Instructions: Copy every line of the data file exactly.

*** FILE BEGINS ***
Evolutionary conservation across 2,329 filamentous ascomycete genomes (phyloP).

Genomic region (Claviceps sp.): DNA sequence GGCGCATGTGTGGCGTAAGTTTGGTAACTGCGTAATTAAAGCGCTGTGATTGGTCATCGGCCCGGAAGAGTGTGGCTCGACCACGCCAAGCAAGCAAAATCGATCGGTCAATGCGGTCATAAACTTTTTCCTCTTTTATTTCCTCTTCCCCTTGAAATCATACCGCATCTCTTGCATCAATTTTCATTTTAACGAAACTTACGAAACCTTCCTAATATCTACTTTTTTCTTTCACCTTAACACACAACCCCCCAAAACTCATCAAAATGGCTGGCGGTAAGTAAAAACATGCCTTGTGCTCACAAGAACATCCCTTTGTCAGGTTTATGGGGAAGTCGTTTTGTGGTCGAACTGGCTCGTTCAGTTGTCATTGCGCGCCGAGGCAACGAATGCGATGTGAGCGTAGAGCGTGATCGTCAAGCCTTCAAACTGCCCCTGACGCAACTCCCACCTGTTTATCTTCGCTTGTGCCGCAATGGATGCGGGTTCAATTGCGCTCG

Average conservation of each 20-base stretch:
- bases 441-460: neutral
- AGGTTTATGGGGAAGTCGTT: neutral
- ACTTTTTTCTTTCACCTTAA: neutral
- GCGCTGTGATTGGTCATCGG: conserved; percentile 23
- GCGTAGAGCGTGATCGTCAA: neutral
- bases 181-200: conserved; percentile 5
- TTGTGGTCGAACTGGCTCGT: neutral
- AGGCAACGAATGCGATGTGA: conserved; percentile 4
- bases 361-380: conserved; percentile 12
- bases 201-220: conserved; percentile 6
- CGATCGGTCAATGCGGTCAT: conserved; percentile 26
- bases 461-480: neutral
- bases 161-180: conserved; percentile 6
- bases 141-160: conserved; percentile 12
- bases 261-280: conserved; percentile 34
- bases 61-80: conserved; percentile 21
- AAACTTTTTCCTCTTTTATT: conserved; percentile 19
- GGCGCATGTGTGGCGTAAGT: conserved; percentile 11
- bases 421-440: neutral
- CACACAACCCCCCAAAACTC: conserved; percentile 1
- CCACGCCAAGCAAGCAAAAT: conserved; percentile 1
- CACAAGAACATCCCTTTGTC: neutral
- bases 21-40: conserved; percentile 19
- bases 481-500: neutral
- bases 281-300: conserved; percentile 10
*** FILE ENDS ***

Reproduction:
Evolutionary conservation across 2,329 filamentous ascomycete genomes (phyloP).

Genomic region (Claviceps sp.): DNA sequence GGCGCATGTGTGGCGTAAGTTTGGTAACTGCGTAATTAAAGCGCTGTGATTGGTCATCGGCCCGGAAGAGTGTGGCTCGACCACGCCAAGCAAGCAAAATCGATCGGTCAATGCGGTCATAAACTTTTTCCTCTTTTATTTCCTCTTCCCCTTGAAATCATACCGCATCTCTTGCATCAATTTTCATTTTAACGAAACTTACGAAACCTTCCTAATATCTACTTTTTTCTTTCACCTTAACACACAACCCCCCAAAACTCATCAAAATGGCTGGCGGTAAGTAAAAACATGCCTTGTGCTCACAAGAACATCCCTTTGTCAGGTTTATGGGGAAGTCGTTTTGTGGTCGAACTGGCTCGTTCAGTTGTCATTGCGCGCCGAGGCAACGAATGCGATGTGAGCGTAGAGCGTGATCGTCAAGCCTTCAAACTGCCCCTGACGCAACTCCCACCTGTTTATCTTCGCTTGTGCCGCAATGGATGCGGGTTCAATTGCGCTCG

Average conservation of each 20-base stretch:
- bases 441-460: neutral
- AGGTTTATGGGGAAGTCGTT: neutral
- ACTTTTTTCTTTCACCTTAA: neutral
- GCGCTGTGATTGGTCATCGG: conserved; percentile 23
- GCGTAGAGCGTGATCGTCAA: neutral
- bases 181-200: conserved; percentile 5
- TTGTGGTCGAACTGGCTCGT: neutral
- AGGCAACGAATGCGATGTGA: conserved; percentile 4
- bases 361-380: conserved; percentile 12
- bases 201-220: conserved; percentile 6
- CGATCGGTCAATGCGGTCAT: conserved; percentile 26
- bases 461-480: neutral
- bases 161-180: conserved; percentile 6
- bases 141-160: conserved; percentile 12
- bases 261-280: conserved; percentile 34
- bases 61-80: conserved; percentile 21
- AAACTTTTTCCTCTTTTATT: conserved; percentile 19
- GGCGCATGTGTGGCGTAAGT: conserved; percentile 11
- bases 421-440: neutral
- CACACAACCCCCCAAAACTC: conserved; percentile 1
- CCACGCCAAGCAAGCAAAAT: conserved; percentile 1
- CACAAGAACATCCCTTTGTC: neutral
- bases 21-40: conserved; percentile 19
- bases 481-500: neutral
- bases 281-300: conserved; percentile 10